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UAE non-oil economy keeps growth strong despite oil cuts and regional disruption, PwC

UAE non-oil economy keeps growth strong despite oil cuts and regional disruption, PwC
3 Apr 2024 09:40


The UAE’s economy is in robust shape, despite continued cuts in oil production and geopolitical tensions. According to a new report by PwC Middle East, the UAE outpaced IMF growth predictions in 2023 primarily off the back of strong performance of the non-oil sector, with the trend expected to continue this year.

“Despite overall cuts and turbulence, we are still optimistic since we see a varied economy in the UAE,” Stephen Anderson, Partner, Middle East Strategy Leader, PwC Middle East told Aletihad.

“I think the real story is on the non-oil transformation and the way that the UAE has been trying to decarbonise, localise and modernise and how this has given it a diversified economy that we are now seeing reap rewards.”

The PwC Middle East Economy Watch report forecast 4% GDP growth and for inflation to drop from 3.1% in 2023 to 2.3% in 2024. Despite figures from January showing it had increased slightly, Anderson said the UAE was perceived to have a solid grip on inflation, which was breeding confidence in the business community.

“It appears that inflation is aligned, there is a perceived control keeping it around the 3% mark which again, gives investors a lot of confidence,” he said.

The report also predicts a 3.9% growth in non-oil GDP in 2024, coming off the back of an extraordinary result in the first half of 2023 which saw 5.9% YoY growth driven mainly by Abu Dhabi’s 8.6% YoY growth in the first nine months of the same year. Stephen added that the increasing focus on green finance, and sustainable industries had the potential to enhance the attractiveness of the countries non-oil sectors to foreign investors.

According to the report, green bonds and Sukuk in the Middle East more than doubled last year to a value of $24 billion, with the majority coming from the UAE and Saudi Arabia. The UAE, however, dominated in the issuance of private sector bank and corporate bonds, compared to Saudi Arabia which saw most of its value come from its sovereign wealth funds.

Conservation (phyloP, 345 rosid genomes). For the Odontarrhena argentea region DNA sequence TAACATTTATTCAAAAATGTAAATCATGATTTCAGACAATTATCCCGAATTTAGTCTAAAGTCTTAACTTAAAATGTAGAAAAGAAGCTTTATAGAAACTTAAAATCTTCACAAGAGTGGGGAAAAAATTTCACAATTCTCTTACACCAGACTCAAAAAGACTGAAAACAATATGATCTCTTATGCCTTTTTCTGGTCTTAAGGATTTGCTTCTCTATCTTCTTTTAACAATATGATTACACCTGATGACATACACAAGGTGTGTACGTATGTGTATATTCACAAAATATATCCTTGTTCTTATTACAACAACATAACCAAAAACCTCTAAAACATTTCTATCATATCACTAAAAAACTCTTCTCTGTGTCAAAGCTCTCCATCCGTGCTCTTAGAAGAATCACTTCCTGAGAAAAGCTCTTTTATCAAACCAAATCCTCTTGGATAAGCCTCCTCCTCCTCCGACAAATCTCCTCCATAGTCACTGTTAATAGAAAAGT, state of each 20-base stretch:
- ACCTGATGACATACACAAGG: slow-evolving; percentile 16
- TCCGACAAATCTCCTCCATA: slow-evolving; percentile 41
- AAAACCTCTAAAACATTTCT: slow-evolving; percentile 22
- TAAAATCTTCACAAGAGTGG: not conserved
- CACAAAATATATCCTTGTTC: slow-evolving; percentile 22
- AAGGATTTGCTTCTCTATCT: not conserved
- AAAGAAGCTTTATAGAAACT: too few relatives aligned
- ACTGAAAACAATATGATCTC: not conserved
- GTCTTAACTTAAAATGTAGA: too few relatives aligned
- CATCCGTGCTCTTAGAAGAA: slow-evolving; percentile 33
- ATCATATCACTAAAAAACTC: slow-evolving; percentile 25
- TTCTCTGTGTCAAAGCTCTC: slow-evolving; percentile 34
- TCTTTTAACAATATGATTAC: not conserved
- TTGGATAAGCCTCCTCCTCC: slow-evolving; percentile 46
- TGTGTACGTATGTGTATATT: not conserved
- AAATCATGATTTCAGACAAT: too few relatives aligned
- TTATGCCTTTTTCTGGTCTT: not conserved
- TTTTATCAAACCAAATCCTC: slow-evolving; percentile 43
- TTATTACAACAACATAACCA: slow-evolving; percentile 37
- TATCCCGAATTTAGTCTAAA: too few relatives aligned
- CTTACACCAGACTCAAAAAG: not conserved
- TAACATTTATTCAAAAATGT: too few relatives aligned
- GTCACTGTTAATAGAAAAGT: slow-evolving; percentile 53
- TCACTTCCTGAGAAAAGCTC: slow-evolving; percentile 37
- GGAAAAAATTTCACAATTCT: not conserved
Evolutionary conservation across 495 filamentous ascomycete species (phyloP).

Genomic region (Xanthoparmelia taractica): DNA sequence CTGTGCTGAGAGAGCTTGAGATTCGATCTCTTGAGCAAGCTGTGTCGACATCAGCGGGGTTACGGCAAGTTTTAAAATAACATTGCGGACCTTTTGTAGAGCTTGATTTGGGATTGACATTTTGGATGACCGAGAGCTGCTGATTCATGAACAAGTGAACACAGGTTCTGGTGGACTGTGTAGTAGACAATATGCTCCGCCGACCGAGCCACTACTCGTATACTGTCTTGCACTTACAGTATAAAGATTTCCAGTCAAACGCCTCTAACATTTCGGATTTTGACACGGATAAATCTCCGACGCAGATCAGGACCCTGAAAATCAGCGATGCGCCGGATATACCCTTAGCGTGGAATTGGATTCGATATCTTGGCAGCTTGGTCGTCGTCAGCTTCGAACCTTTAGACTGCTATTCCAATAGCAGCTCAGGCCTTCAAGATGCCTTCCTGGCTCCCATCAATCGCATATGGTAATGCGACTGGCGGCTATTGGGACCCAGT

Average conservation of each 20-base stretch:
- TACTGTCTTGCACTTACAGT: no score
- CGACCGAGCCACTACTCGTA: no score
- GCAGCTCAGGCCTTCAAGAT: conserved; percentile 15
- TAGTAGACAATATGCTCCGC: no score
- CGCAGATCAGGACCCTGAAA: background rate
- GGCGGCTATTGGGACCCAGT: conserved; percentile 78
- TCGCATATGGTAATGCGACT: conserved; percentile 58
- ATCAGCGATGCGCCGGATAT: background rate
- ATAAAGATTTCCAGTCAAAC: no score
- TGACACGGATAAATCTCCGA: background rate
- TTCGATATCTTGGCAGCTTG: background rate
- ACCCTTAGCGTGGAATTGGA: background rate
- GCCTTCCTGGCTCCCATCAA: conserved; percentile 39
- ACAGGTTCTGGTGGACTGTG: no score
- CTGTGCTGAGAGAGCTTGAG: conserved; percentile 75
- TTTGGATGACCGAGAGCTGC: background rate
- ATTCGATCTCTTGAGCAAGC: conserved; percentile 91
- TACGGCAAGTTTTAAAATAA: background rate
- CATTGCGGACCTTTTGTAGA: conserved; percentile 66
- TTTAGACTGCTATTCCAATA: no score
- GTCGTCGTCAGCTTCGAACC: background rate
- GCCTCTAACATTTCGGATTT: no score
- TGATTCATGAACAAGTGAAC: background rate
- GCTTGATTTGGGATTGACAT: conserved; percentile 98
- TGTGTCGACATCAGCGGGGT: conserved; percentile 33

Moreover, the report predicted that the increasing trend in green finance would increase in 2024 citing the issuance of Sharjah second sustainable bond as evidence of this.

“I think the UAE is leading the way, you have good deal flows with many still in the pipeline as well. We’ve seen several issuances last year of bonds and Sukuks about 20 across the region… we’re very bullish on growth in the area.” Stephen said.

“In the UAE you see banks, you see large companies like Mubadala making major investments, and I think around 100 million in financing into energy transition, so there is obviously the framework to do that, including the $30 billion ALTÉRRA fund.”

The report also mentions regional geopolitical turbulence and the impact that it is having on the broader regional economy. This is particularly emphasised on the impact of disruptions in Red Sea shipping lanes, with the report highlighting the need for alternative routes. Nevertheless, Stephen said the UAE had thus far shown resilience despite the proximity of the conflicts and disruptions.

“For now, it appears the UAE is quite insulated but clearly the best state for the UAE is a resolution of this situation,” he said.

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